Bewdley’s Importance for the Pewter Industry

Image: A highly decorated pewter tobacco box made by John Ingram, the most important Bewdley pewterer in the late 18th century. The tobacco box is one example of a variety of artefacts which were created to meet demands for new products and decorative items for the home

[Image from: Bewdley Museum]

The standard history of the British pewter industry by John Hatcher and T C Barker in 1974 devoted only a few lines to Bewdley. Despite its national focus the book was largely devoted to London using as evidence the records of the Worshipful Company of Pewterers. In a chapter headed the decline of pewter, following a brief discussion of Birmingham in the 18th and early 19th centuries, Professor Barker wrote:

“No doubt there were other manufacturing centres in about 1800 – Bewdley is one which is sometimes mentioned – but it seems unlikely they were producing pewter on any sizeable scale” (p 298). 

In 1985, R F Homer and D W Hall in Provincial Pewterers provided a detailed narrative of the industry outside the capital using a range of local archives. An important work, it questioned some of the assumptions about the decline of the trade in the 18th century and supplied evidence for the national significance of pewter making in Bewdley during the period.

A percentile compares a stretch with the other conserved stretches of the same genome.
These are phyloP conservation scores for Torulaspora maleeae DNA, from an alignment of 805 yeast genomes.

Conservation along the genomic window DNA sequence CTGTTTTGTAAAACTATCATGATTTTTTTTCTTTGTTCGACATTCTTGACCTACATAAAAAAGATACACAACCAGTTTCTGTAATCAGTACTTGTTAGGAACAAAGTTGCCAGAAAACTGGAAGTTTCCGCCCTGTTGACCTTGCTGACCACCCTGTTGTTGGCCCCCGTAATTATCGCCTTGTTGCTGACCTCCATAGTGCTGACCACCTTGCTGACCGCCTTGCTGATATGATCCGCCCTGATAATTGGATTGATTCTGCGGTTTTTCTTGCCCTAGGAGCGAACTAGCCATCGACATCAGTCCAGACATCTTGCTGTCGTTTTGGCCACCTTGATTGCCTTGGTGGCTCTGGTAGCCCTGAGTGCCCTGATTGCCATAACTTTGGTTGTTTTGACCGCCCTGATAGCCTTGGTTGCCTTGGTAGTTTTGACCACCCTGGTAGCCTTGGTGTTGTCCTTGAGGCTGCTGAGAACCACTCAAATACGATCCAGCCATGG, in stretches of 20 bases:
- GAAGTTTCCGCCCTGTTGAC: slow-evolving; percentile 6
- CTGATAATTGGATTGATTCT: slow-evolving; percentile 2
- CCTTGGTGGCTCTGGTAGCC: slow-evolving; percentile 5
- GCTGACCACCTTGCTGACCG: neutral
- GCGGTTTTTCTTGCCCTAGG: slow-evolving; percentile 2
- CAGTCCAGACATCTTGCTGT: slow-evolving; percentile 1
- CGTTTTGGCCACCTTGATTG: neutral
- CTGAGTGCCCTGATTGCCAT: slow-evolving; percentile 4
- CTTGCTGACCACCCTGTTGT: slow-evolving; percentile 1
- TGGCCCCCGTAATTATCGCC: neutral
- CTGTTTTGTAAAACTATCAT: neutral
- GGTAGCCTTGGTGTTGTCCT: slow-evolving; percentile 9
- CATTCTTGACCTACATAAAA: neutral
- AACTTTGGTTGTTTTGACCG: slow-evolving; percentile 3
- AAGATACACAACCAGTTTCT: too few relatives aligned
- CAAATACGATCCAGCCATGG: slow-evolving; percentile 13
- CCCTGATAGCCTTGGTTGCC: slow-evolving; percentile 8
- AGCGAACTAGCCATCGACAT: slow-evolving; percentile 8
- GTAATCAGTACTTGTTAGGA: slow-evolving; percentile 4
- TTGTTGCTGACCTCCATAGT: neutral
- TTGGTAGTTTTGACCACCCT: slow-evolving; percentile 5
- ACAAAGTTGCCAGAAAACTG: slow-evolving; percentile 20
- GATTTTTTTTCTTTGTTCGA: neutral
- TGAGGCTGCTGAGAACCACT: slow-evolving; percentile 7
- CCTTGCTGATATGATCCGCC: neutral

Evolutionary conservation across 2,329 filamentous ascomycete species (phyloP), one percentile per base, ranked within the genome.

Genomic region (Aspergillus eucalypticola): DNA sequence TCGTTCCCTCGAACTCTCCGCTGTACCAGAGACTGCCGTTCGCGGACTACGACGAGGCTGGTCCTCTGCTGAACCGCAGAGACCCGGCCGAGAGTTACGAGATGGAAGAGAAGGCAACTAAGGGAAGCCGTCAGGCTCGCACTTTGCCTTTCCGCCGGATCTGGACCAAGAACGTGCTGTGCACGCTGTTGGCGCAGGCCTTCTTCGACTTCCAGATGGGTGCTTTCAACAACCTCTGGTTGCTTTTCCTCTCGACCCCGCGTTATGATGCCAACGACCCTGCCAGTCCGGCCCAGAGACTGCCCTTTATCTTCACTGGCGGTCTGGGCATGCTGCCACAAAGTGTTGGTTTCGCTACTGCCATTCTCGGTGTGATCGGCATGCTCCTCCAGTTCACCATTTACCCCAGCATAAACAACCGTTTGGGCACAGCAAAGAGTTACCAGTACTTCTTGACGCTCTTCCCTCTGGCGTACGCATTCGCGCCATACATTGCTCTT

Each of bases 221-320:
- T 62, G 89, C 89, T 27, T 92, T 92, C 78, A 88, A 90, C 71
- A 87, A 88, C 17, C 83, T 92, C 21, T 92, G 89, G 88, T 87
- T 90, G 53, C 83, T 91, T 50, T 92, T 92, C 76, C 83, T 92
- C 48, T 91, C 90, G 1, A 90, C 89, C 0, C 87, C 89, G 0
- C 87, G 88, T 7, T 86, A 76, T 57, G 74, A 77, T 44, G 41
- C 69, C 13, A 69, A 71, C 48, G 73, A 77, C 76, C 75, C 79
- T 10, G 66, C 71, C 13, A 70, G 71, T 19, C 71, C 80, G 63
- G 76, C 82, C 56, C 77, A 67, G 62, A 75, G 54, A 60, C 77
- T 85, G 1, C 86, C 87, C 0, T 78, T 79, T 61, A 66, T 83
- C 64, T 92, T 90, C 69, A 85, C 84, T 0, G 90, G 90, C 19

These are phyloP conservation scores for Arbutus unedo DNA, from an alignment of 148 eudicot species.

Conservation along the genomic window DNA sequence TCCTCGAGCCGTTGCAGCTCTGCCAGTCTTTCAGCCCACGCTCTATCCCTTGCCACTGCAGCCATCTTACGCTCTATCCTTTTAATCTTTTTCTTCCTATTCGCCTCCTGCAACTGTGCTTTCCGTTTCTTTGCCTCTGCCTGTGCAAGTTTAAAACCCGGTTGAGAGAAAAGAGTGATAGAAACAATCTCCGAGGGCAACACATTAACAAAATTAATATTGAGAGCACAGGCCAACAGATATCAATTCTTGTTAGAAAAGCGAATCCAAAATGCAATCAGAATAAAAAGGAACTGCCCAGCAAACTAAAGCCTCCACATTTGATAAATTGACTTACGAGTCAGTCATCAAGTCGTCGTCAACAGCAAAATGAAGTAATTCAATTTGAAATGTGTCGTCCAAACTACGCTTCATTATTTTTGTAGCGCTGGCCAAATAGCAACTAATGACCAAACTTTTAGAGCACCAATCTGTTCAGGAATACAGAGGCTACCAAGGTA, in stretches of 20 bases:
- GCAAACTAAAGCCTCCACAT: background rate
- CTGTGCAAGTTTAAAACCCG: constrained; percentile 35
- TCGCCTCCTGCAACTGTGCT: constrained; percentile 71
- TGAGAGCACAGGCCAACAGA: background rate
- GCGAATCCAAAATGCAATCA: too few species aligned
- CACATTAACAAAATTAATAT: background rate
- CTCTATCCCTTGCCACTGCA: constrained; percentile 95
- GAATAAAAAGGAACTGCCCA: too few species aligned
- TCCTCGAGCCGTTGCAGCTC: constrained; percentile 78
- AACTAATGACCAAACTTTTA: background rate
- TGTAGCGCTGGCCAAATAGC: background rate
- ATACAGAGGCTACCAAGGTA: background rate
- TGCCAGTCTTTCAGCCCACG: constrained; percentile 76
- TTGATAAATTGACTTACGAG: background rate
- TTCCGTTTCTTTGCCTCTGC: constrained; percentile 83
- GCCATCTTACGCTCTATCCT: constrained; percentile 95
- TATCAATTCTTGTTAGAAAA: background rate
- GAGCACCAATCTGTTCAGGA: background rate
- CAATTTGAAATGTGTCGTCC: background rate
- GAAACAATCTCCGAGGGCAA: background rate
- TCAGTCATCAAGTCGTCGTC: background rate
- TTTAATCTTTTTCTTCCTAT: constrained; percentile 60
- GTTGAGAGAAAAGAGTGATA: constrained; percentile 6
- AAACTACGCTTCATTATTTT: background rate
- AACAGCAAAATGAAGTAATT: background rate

Statistical data that outline the scale of production are rare and no national or regional figures are available for the industry in the 18th and early 19th century. Estimates for tin production – pewter’s most important raw material – throws some light on growth or decline, though much tin was exported and tin was used in other manufacturing processes such as tin-plating. Tin production in Cornwall rose from 1,323 tons per year between 1695 and 1704 to 3,245 tons from 1790 to 1799 (Deane and Cole, 1969, p 51 and 56).  Some important records survive in Worcestershire County Record Office, including the day book of John Duncombe from 1718 to 1724 and the ledgers and account book of Ingram and Hunt covering 1769 to 1805. These and other sources indicate that the local industry was innovative, market-orientated and profitable.


Continue browsing this section

944-1An Innovative Metal Industry: Pewter and Mass Production in Bewdley 269-0Bewdley’s Importance for the Pewter Industry 268-0Using Pewter 262-0Making Pewter 255-0Local Origins 257-0John Duncumb and Mass Production 258-0John Duncumb and Mass Production 259-0John Duncumb and Mass Production 264-0The mid 18th Century: Stynt Duncumb 260-0The late 18th Century: John Ingram 266-0The late 18th Century: John Ingram and Charles Hunt 267-0The late 18th Century: John Ingram and Charles Hunt 270-0The early 19th Century: Crane and Stinton 261-0The early 19th Century: Joseph Morgan 256-0Decline